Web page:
As a pre-take off beverage, I was offered a choice of champagne or orange juice. I went for a glass (well, a plastic cup) of Delamotte Blanc de Blancs NV, which is described in the menu as having “refreshing, inviting flavours of citrus and golden-brown toast”.
I enjoyed it, though just had a few sips as I had already indulged in a glass of sake on my flight from Hong Kong and didn’t want to dehydrate.
On the subject of hydration, the seat also came with a 600ml bottle of Asahi mineral water, which was nice to have as I was quite thirsty after I had to wait in the hot boarding area.
A nice touch was that a cabin crew member came to hang my coat before takeoff. Each seat has its own labelled coat hanger.
The seat was spacious with plenty of storage space. I was impressed by the footwell, whose shape allows you to lie straight rather than with your feet at an angle, which is the case with some business class products.
Below this ottoman there is storage space, and you can even store items here during take-off and landing, which is handy if you want to put a small backpack or handbag in that area and not have to get up again to retrieve it from the overhead bin after the seatbelt sign goes off.
For charging your devices, there is a three-pin plug socket and a USB socket to the bottom right of the seat.
At 23-inches, the personal monitor is generously sized.
The inflight entertainment system is controlled by a touch-screen remote. You can also order food on here, which I thought is a nice feature. It will be a very comfortable way to order for Japanese people, or those who travel regularly to Japan, as many restaurants in Japan use touchscreen tablets to take customer orders.
Which seat to choose?
The window seats are clearly preferable on this aircraft, as they offer considerably more privacy, ensuring you can sleep undisturbed. My seat was up against the rear galley, but I had no disturbance from it. There was a baby crying across the aisle, though when the cabin lights went out for bedtime it was quiet and I heard nothing (though I did wear earplugs).
After a smooth takeoff, at 1.59am Los Angeles time (5.59pm Tokyo time) I was given a hot lemon scented white towel on a long tray. At 2.23am, the cabin crew member set my table with a black table cloth.
I was impressed with the menu on this flight, which offered a wide selection of food and drinks. The menu is called Bedd, Sky Auberge by JAL. The intro page of the menu explains that Bedd stands for “bed, dining, delicious and dream”. This is to “subtly remind passengers in first class and business class that they can transform their seats into snug beds after a satisfying repast”.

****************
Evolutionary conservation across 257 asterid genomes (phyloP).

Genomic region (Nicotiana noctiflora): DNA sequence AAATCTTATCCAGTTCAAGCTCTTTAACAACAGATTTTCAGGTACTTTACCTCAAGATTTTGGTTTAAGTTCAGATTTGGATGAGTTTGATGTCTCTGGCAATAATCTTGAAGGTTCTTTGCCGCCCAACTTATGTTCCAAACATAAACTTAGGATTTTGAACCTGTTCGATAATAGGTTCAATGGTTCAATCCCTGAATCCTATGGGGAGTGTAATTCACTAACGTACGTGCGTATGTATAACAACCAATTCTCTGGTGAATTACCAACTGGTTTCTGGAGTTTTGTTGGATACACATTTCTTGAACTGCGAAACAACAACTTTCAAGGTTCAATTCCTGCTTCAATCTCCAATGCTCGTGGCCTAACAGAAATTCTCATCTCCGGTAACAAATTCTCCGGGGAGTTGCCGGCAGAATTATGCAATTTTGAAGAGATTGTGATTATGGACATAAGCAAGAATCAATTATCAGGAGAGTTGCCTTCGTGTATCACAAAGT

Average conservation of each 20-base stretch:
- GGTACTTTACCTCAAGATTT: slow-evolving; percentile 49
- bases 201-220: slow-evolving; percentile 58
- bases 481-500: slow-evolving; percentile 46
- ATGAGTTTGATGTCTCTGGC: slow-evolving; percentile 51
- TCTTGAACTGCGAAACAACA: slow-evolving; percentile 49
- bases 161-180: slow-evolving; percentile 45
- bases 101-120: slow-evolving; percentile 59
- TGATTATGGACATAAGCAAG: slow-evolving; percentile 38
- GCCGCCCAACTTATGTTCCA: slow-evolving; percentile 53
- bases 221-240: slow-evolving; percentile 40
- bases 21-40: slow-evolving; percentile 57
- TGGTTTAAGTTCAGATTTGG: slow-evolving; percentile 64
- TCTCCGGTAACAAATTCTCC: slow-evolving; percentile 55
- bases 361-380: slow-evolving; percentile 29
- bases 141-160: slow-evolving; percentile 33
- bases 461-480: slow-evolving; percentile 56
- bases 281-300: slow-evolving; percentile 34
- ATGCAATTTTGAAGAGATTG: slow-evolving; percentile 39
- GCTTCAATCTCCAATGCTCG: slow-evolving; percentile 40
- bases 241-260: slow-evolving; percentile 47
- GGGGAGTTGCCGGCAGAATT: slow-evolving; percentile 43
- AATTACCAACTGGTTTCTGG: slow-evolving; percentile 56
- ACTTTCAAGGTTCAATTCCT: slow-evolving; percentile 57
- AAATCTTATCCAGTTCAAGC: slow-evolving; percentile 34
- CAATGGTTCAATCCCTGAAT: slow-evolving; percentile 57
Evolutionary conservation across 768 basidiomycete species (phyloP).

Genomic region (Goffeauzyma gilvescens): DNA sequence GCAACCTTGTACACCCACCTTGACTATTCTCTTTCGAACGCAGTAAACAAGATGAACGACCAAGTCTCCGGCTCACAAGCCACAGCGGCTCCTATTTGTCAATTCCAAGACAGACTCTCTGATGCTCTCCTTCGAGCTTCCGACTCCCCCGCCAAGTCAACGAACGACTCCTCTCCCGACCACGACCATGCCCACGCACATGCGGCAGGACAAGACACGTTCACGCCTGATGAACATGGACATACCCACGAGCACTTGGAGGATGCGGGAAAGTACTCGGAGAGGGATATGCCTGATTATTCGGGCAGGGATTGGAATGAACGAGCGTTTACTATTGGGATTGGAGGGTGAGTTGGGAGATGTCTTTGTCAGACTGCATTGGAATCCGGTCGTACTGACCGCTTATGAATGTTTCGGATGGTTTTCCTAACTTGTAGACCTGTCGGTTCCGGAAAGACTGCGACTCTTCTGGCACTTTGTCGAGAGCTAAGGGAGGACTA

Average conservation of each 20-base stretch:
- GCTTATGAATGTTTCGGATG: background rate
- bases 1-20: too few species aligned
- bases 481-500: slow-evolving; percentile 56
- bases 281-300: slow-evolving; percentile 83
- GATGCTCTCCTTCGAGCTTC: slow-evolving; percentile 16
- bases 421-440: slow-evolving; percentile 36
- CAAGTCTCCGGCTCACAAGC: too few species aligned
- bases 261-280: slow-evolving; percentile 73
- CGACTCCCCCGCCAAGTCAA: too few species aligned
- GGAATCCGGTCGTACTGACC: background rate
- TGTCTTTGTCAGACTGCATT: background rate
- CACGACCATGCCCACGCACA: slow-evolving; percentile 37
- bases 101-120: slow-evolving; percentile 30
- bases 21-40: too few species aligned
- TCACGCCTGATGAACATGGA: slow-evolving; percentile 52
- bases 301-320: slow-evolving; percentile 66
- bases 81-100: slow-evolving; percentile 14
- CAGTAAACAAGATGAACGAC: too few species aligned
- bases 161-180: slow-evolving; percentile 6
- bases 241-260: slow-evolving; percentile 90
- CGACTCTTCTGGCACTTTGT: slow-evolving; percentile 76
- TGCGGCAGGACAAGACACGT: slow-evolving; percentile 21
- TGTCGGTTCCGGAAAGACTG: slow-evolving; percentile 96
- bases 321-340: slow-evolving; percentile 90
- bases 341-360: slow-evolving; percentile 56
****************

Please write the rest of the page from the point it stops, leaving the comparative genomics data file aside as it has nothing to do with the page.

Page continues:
The left side of the intro pages of the menu is adorned with colour photos of six Bedd chefs and two JAL “wine advisors”.
Let’s start with the champagne and wines. The selection is impressive and well-presented, with evocative tasting notes accompanying most of the wines. The champagne I have already mentioned above, so I will just detail the white and red wines here.
- Albert Bichot Bourgogne Vieilles Vignes de Chardonnay 2017 (or Boschendal 1685, Chardonnay 2017 [South Africa] may also be available).
- Stepp Pinot Blanc 2018 (or Stepp Riesling 2018 may also be available)
- Ken Forrester Petit Sauvignon Blanc 2017
- Cave de Tain Crozes Hermitage – Grand Classique 2017 (Syrah) (or Vina Cobos Felino Malbec Mendoza 2017 [Argentina] may be available)
- Friedrich Becker “Doppelstueck” Pinot Noir 2016 (or Bouchard Pere et Fils Bourgogne Pinot Reserve 2017 [France] may also be available)
In addition to red and white wine, there is also sake available.
- Kamonishiki Junmai Daiginjo JAL Original (Niigata) (or Zaku Megumi no Tomo Junmai Ginjo may also be available)
- Imanishi Junmai Daiginjo JAL Original (Nara) (or Senkin Issei Junmai Daiginjo may also be available)
Besides these, the following alcoholic beverages are also available:
Aperitif & Cocktail
- Plum Wine (100% Japanese Plum)
- Bloody Mary
- Chivas Regal
- Jack Daniel’s Black
- Today’s Japanese Whisky
- Bombay Sapphire Gin
- Absolut Vodka
Brandy & Liqueur
- Cognac Remy Martin
- Baileys Irish Cream
- No specific brands listed
- Imo Shochu “Tomi no Houzan” (Kagoshima)
- Mugi Shochu “Nakanaka” (Miyazaki)
For non-alcoholic beverages, there is:
- JAL Original Drink “Sky Time Kiwi”
- Coca-Cola Zero
- Ginger Ale
- Oolong Blended Tea
- Cold Green Tea
- Juice (orange, apple, tomato, grapefruit)
- Sparkling mineral water
- Still mineral water
- JAL Cafe Lines Coffee
- Decaffeinated Coffee
- Green Tea
- Herbal Tea
For dinner, you can choose from a Japanese menu by chef Jun Kurogi or Western menu by chef Shinobu Namae. I was somewhat torn about which to choose as there are two ways of thinking here: (1) this is Japan’s flag carrier so let’s see what their Japanese food offering is like; (2) this is Japan’s flag carrier so let’s force them out of their comfort zone and see if they can whip up a decent Western offering.
Since I wasn’t actually spending any time in Japan on this trip barring less than two hours in Narita airport, I decided to go for the Japanese menu so that I could enjoy some flavour of Japan during my trip. I was not disappointed.